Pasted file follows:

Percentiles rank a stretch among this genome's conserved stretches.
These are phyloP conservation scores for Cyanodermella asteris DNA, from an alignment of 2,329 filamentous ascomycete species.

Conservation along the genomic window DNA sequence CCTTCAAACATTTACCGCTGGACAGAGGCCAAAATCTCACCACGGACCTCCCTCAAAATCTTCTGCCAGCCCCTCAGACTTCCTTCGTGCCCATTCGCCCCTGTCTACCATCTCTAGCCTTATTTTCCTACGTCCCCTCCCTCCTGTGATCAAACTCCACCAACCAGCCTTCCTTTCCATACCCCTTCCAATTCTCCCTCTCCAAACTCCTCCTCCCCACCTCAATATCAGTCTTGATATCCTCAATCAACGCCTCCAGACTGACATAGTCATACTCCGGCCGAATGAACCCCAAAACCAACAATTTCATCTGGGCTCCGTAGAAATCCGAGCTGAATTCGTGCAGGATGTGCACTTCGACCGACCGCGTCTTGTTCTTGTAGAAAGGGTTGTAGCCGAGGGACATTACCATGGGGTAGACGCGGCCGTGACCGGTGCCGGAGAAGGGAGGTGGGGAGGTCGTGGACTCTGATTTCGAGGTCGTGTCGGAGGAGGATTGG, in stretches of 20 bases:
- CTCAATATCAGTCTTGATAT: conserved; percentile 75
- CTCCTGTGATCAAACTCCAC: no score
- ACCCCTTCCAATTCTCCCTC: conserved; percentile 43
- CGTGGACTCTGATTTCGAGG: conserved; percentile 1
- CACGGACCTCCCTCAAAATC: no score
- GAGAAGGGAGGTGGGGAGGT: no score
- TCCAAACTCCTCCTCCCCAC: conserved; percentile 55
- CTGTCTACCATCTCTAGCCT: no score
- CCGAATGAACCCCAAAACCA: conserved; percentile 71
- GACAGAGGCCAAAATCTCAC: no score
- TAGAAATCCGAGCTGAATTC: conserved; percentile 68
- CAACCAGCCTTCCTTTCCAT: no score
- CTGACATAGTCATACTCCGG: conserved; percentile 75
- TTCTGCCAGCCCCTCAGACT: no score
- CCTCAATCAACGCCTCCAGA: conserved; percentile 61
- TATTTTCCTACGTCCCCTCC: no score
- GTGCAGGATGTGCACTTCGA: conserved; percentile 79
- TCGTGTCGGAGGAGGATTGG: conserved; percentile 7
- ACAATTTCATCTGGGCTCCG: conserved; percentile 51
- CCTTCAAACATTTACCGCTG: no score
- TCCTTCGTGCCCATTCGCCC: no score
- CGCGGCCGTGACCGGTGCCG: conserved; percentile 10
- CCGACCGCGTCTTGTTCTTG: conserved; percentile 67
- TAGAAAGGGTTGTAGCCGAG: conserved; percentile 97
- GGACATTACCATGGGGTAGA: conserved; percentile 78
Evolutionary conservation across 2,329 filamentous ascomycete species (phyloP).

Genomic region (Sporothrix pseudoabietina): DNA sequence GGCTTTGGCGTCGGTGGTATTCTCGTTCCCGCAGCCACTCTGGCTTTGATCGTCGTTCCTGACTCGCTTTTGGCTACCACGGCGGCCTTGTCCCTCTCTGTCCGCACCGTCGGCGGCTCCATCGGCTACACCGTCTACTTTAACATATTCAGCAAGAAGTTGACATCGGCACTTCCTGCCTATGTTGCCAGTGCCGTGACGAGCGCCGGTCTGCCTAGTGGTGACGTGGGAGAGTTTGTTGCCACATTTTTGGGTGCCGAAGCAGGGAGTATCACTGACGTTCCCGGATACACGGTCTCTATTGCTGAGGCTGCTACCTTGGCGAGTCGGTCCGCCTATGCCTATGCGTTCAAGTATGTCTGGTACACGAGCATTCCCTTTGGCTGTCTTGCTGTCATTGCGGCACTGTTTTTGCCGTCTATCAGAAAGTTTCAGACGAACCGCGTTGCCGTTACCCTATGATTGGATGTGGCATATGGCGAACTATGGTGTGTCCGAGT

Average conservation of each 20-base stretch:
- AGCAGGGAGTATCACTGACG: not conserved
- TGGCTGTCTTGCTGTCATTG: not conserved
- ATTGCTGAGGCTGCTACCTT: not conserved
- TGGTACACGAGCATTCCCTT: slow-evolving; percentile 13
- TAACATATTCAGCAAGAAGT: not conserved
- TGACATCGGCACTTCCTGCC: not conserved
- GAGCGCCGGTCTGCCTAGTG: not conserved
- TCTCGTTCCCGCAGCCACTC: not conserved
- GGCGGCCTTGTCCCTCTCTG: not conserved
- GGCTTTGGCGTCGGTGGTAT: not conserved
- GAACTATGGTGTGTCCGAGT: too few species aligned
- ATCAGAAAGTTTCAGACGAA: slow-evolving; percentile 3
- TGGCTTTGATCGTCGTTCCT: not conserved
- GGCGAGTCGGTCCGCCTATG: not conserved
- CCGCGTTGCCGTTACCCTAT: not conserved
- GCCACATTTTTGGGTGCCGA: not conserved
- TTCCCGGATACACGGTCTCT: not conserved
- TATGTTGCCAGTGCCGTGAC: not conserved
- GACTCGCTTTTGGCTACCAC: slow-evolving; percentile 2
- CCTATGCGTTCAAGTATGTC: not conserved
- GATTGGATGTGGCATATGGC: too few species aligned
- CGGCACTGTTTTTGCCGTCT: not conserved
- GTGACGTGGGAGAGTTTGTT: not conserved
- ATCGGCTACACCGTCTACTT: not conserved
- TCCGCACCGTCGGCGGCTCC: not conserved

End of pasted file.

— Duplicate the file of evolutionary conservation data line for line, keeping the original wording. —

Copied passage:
Percentiles rank a stretch among this genome's conserved stretches.
These are phyloP conservation scores for Cyanodermella asteris DNA, from an alignment of 2,329 filamentous ascomycete species.

Conservation along the genomic window DNA sequence CCTTCAAACATTTACCGCTGGACAGAGGCCAAAATCTCACCACGGACCTCCCTCAAAATCTTCTGCCAGCCCCTCAGACTTCCTTCGTGCCCATTCGCCCCTGTCTACCATCTCTAGCCTTATTTTCCTACGTCCCCTCCCTCCTGTGATCAAACTCCACCAACCAGCCTTCCTTTCCATACCCCTTCCAATTCTCCCTCTCCAAACTCCTCCTCCCCACCTCAATATCAGTCTTGATATCCTCAATCAACGCCTCCAGACTGACATAGTCATACTCCGGCCGAATGAACCCCAAAACCAACAATTTCATCTGGGCTCCGTAGAAATCCGAGCTGAATTCGTGCAGGATGTGCACTTCGACCGACCGCGTCTTGTTCTTGTAGAAAGGGTTGTAGCCGAGGGACATTACCATGGGGTAGACGCGGCCGTGACCGGTGCCGGAGAAGGGAGGTGGGGAGGTCGTGGACTCTGATTTCGAGGTCGTGTCGGAGGAGGATTGG, in stretches of 20 bases:
- CTCAATATCAGTCTTGATAT: conserved; percentile 75
- CTCCTGTGATCAAACTCCAC: no score
- ACCCCTTCCAATTCTCCCTC: conserved; percentile 43
- CGTGGACTCTGATTTCGAGG: conserved; percentile 1
- CACGGACCTCCCTCAAAATC: no score
- GAGAAGGGAGGTGGGGAGGT: no score
- TCCAAACTCCTCCTCCCCAC: conserved; percentile 55
- CTGTCTACCATCTCTAGCCT: no score
- CCGAATGAACCCCAAAACCA: conserved; percentile 71
- GACAGAGGCCAAAATCTCAC: no score
- TAGAAATCCGAGCTGAATTC: conserved; percentile 68
- CAACCAGCCTTCCTTTCCAT: no score
- CTGACATAGTCATACTCCGG: conserved; percentile 75
- TTCTGCCAGCCCCTCAGACT: no score
- CCTCAATCAACGCCTCCAGA: conserved; percentile 61
- TATTTTCCTACGTCCCCTCC: no score
- GTGCAGGATGTGCACTTCGA: conserved; percentile 79
- TCGTGTCGGAGGAGGATTGG: conserved; percentile 7
- ACAATTTCATCTGGGCTCCG: conserved; percentile 51
- CCTTCAAACATTTACCGCTG: no score
- TCCTTCGTGCCCATTCGCCC: no score
- CGCGGCCGTGACCGGTGCCG: conserved; percentile 10
- CCGACCGCGTCTTGTTCTTG: conserved; percentile 67
- TAGAAAGGGTTGTAGCCGAG: conserved; percentile 97
- GGACATTACCATGGGGTAGA: conserved; percentile 78
Evolutionary conservation across 2,329 filamentous ascomycete species (phyloP).

Genomic region (Sporothrix pseudoabietina): DNA sequence GGCTTTGGCGTCGGTGGTATTCTCGTTCCCGCAGCCACTCTGGCTTTGATCGTCGTTCCTGACTCGCTTTTGGCTACCACGGCGGCCTTGTCCCTCTCTGTCCGCACCGTCGGCGGCTCCATCGGCTACACCGTCTACTTTAACATATTCAGCAAGAAGTTGACATCGGCACTTCCTGCCTATGTTGCCAGTGCCGTGACGAGCGCCGGTCTGCCTAGTGGTGACGTGGGAGAGTTTGTTGCCACATTTTTGGGTGCCGAAGCAGGGAGTATCACTGACGTTCCCGGATACACGGTCTCTATTGCTGAGGCTGCTACCTTGGCGAGTCGGTCCGCCTATGCCTATGCGTTCAAGTATGTCTGGTACACGAGCATTCCCTTTGGCTGTCTTGCTGTCATTGCGGCACTGTTTTTGCCGTCTATCAGAAAGTTTCAGACGAACCGCGTTGCCGTTACCCTATGATTGGATGTGGCATATGGCGAACTATGGTGTGTCCGAGT

Average conservation of each 20-base stretch:
- AGCAGGGAGTATCACTGACG: not conserved
- TGGCTGTCTTGCTGTCATTG: not conserved
- ATTGCTGAGGCTGCTACCTT: not conserved
- TGGTACACGAGCATTCCCTT: slow-evolving; percentile 13
- TAACATATTCAGCAAGAAGT: not conserved
- TGACATCGGCACTTCCTGCC: not conserved
- GAGCGCCGGTCTGCCTAGTG: not conserved
- TCTCGTTCCCGCAGCCACTC: not conserved
- GGCGGCCTTGTCCCTCTCTG: not conserved
- GGCTTTGGCGTCGGTGGTAT: not conserved
- GAACTATGGTGTGTCCGAGT: too few species aligned
- ATCAGAAAGTTTCAGACGAA: slow-evolving; percentile 3
- TGGCTTTGATCGTCGTTCCT: not conserved
- GGCGAGTCGGTCCGCCTATG: not conserved
- CCGCGTTGCCGTTACCCTAT: not conserved
- GCCACATTTTTGGGTGCCGA: not conserved
- TTCCCGGATACACGGTCTCT: not conserved
- TATGTTGCCAGTGCCGTGAC: not conserved
- GACTCGCTTTTGGCTACCAC: slow-evolving; percentile 2
- CCTATGCGTTCAAGTATGTC: not conserved
- GATTGGATGTGGCATATGGC: too few species aligned
- CGGCACTGTTTTTGCCGTCT: not conserved
- GTGACGTGGGAGAGTTTGTT: not conserved
- ATCGGCTACACCGTCTACTT: not conserved
- TCCGCACCGTCGGCGGCTCC: not conserved